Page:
1 Tahrcountry Musings: Novelist Thomas Pynchon shows that science and art can mesh beautifully

Friday, September 20, 2013

Novelist Thomas Pynchon shows that science and art can mesh beautifully

Novelist Thomas Pynchon, in his latest book Bleeding Edge (Penguin) underlines the fact that science and art can mesh with mutually beneficial results. There are few novelists who can claim to successfully unite the two cultures, but Pynchon does it with panache. Pynchon turns to science and engineering as sources of imagery and symbolism
The novel centres on Maxine Tarnow, a mother of two boys and self-described "paid up member of Yentas with Attitude,”. Maxine runs a fraud investigation business called "Tail 'Em and Nail 'Em’. She gets deeply involved in the investigation of a computer-security firm called Hashlingerz. The mysterious techno geek CEO of the firm seems to rake in lot of unaccountable money. The  investigation of Maxine leads her deeper and deeper into the Internet underworld, to a Second Life-like "deep Web" world called DeepArcher, then on to a mysterious underground bunker in Montauk, a drug-smuggling boat on the Hudson, and lot of other places  in Manhattan. Meanwhile September 11 is round the corner and Hashlingerz's activities points to some kind of connection to terrorist groups.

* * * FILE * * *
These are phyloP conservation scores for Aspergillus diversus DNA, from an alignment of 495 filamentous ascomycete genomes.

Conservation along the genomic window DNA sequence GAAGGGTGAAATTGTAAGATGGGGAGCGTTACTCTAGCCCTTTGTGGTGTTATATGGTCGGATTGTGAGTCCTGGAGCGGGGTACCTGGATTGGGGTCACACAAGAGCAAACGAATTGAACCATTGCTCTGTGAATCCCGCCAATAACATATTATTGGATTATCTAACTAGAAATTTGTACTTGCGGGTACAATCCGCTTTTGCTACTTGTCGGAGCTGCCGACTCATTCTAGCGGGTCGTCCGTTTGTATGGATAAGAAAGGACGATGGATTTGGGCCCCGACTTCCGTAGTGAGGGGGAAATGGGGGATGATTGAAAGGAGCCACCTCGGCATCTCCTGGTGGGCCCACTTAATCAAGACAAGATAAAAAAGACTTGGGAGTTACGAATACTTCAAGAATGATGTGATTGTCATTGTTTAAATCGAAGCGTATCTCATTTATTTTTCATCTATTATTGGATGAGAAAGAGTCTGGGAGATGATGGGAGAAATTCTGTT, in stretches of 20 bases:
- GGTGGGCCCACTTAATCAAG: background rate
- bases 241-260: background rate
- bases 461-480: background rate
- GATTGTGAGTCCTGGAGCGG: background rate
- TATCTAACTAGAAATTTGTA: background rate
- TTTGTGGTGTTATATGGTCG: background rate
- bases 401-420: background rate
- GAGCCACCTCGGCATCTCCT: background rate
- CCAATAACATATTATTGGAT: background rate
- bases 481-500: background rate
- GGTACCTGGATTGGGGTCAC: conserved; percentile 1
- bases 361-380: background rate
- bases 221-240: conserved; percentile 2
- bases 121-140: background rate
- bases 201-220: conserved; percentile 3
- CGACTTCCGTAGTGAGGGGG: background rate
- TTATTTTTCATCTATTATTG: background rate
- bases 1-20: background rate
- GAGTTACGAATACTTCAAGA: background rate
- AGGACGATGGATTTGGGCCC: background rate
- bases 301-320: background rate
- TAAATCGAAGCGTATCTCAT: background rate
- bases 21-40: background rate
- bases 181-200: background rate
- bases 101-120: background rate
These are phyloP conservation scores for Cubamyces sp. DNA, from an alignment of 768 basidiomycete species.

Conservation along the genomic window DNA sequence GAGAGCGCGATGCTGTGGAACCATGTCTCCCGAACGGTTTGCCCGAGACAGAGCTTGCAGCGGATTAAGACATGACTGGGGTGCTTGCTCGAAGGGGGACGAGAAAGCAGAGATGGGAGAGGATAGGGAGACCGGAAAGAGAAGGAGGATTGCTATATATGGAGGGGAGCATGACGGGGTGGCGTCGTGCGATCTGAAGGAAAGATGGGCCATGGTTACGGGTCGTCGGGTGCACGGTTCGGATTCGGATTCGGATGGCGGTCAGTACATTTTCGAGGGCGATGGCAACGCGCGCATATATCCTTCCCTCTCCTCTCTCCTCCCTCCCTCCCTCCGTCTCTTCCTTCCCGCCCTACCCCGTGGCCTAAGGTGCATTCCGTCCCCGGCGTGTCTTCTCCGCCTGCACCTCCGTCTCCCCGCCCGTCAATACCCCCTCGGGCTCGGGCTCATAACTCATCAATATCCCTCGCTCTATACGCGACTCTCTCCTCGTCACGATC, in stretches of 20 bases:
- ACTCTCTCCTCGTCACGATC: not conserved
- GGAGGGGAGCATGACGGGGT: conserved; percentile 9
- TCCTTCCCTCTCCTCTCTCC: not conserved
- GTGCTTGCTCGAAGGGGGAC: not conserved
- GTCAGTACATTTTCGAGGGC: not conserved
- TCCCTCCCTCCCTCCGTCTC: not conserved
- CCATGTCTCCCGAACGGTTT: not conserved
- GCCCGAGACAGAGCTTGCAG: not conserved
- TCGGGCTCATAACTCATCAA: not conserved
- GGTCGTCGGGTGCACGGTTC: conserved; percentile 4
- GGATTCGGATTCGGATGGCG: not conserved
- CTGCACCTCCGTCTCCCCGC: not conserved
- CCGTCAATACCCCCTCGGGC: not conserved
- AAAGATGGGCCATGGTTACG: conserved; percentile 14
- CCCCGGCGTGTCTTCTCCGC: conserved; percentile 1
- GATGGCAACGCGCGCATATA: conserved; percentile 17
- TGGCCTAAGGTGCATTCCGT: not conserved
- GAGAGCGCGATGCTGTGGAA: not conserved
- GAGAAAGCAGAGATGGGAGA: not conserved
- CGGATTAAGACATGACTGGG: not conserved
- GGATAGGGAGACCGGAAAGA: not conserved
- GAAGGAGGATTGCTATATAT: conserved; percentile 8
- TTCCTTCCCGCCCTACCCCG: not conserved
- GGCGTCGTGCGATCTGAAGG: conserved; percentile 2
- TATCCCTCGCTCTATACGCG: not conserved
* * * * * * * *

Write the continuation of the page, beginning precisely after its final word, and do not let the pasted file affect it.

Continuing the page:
The book is beautifully written and is receiving rave reviews.
 Here is a sample of the description of uptown Manhattan in the rain: “What might only be a simple point on the workday cycle . . . becomes a million pedestrian dramas, each one charged with mystery, more intense than high-barometer daylight can ever allow. Everything changes. There’s that clean, rained-on smell. The traffic noise gets liquefied. Reflections from the street into the windows of city buses fill the bus interiors with unreadable 3-D images, as surface unaccountably transforms to volume. Average pushy Manhattan schmucks crowding the sidewalks also pick up some depth, some purpose — they smile, they slow down, even with a cellular phone stuck in their ear they are more apt to be singing to somebody than yakking. Some are observed taking houseplants for walks in the rain. Even the lightest umbrella-to-umbrella contact can be erotic.”

Read an excellent review that appeared in Nature HERE

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